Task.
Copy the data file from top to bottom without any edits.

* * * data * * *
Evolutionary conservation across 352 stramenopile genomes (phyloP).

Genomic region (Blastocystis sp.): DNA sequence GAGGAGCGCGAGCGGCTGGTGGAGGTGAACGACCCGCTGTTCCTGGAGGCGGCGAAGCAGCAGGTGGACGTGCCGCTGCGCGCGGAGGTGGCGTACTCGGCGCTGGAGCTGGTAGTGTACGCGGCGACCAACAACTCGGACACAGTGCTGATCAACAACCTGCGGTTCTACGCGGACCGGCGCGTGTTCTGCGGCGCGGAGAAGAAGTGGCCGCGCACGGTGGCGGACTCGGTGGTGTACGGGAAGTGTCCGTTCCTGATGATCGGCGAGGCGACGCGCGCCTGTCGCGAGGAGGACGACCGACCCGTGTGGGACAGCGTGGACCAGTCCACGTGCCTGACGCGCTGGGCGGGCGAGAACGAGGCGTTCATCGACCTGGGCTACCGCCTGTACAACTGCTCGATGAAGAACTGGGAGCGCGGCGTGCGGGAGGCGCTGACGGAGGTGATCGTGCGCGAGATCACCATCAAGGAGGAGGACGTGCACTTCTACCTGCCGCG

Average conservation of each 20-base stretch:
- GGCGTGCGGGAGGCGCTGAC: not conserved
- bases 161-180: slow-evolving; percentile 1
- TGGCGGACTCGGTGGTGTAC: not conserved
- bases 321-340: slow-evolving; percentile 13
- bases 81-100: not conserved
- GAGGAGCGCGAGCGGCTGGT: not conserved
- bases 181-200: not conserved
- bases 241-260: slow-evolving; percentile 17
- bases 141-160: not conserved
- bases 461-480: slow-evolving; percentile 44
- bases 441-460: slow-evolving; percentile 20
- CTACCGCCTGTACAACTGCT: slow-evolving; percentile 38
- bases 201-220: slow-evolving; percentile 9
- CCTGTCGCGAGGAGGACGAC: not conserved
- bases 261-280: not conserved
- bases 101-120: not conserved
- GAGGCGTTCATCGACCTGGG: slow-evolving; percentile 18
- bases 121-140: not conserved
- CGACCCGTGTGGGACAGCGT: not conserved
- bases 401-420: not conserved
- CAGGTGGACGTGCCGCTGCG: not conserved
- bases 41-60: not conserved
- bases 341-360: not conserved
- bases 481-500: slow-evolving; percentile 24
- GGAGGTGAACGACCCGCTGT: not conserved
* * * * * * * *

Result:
Evolutionary conservation across 352 stramenopile genomes (phyloP).

Genomic region (Blastocystis sp.): DNA sequence GAGGAGCGCGAGCGGCTGGTGGAGGTGAACGACCCGCTGTTCCTGGAGGCGGCGAAGCAGCAGGTGGACGTGCCGCTGCGCGCGGAGGTGGCGTACTCGGCGCTGGAGCTGGTAGTGTACGCGGCGACCAACAACTCGGACACAGTGCTGATCAACAACCTGCGGTTCTACGCGGACCGGCGCGTGTTCTGCGGCGCGGAGAAGAAGTGGCCGCGCACGGTGGCGGACTCGGTGGTGTACGGGAAGTGTCCGTTCCTGATGATCGGCGAGGCGACGCGCGCCTGTCGCGAGGAGGACGACCGACCCGTGTGGGACAGCGTGGACCAGTCCACGTGCCTGACGCGCTGGGCGGGCGAGAACGAGGCGTTCATCGACCTGGGCTACCGCCTGTACAACTGCTCGATGAAGAACTGGGAGCGCGGCGTGCGGGAGGCGCTGACGGAGGTGATCGTGCGCGAGATCACCATCAAGGAGGAGGACGTGCACTTCTACCTGCCGCG

Average conservation of each 20-base stretch:
- GGCGTGCGGGAGGCGCTGAC: not conserved
- bases 161-180: slow-evolving; percentile 1
- TGGCGGACTCGGTGGTGTAC: not conserved
- bases 321-340: slow-evolving; percentile 13
- bases 81-100: not conserved
- GAGGAGCGCGAGCGGCTGGT: not conserved
- bases 181-200: not conserved
- bases 241-260: slow-evolving; percentile 17
- bases 141-160: not conserved
- bases 461-480: slow-evolving; percentile 44
- bases 441-460: slow-evolving; percentile 20
- CTACCGCCTGTACAACTGCT: slow-evolving; percentile 38
- bases 201-220: slow-evolving; percentile 9
- CCTGTCGCGAGGAGGACGAC: not conserved
- bases 261-280: not conserved
- bases 101-120: not conserved
- GAGGCGTTCATCGACCTGGG: slow-evolving; percentile 18
- bases 121-140: not conserved
- CGACCCGTGTGGGACAGCGT: not conserved
- bases 401-420: not conserved
- CAGGTGGACGTGCCGCTGCG: not conserved
- bases 41-60: not conserved
- bases 341-360: not conserved
- bases 481-500: slow-evolving; percentile 24
- GGAGGTGAACGACCCGCTGT: not conserved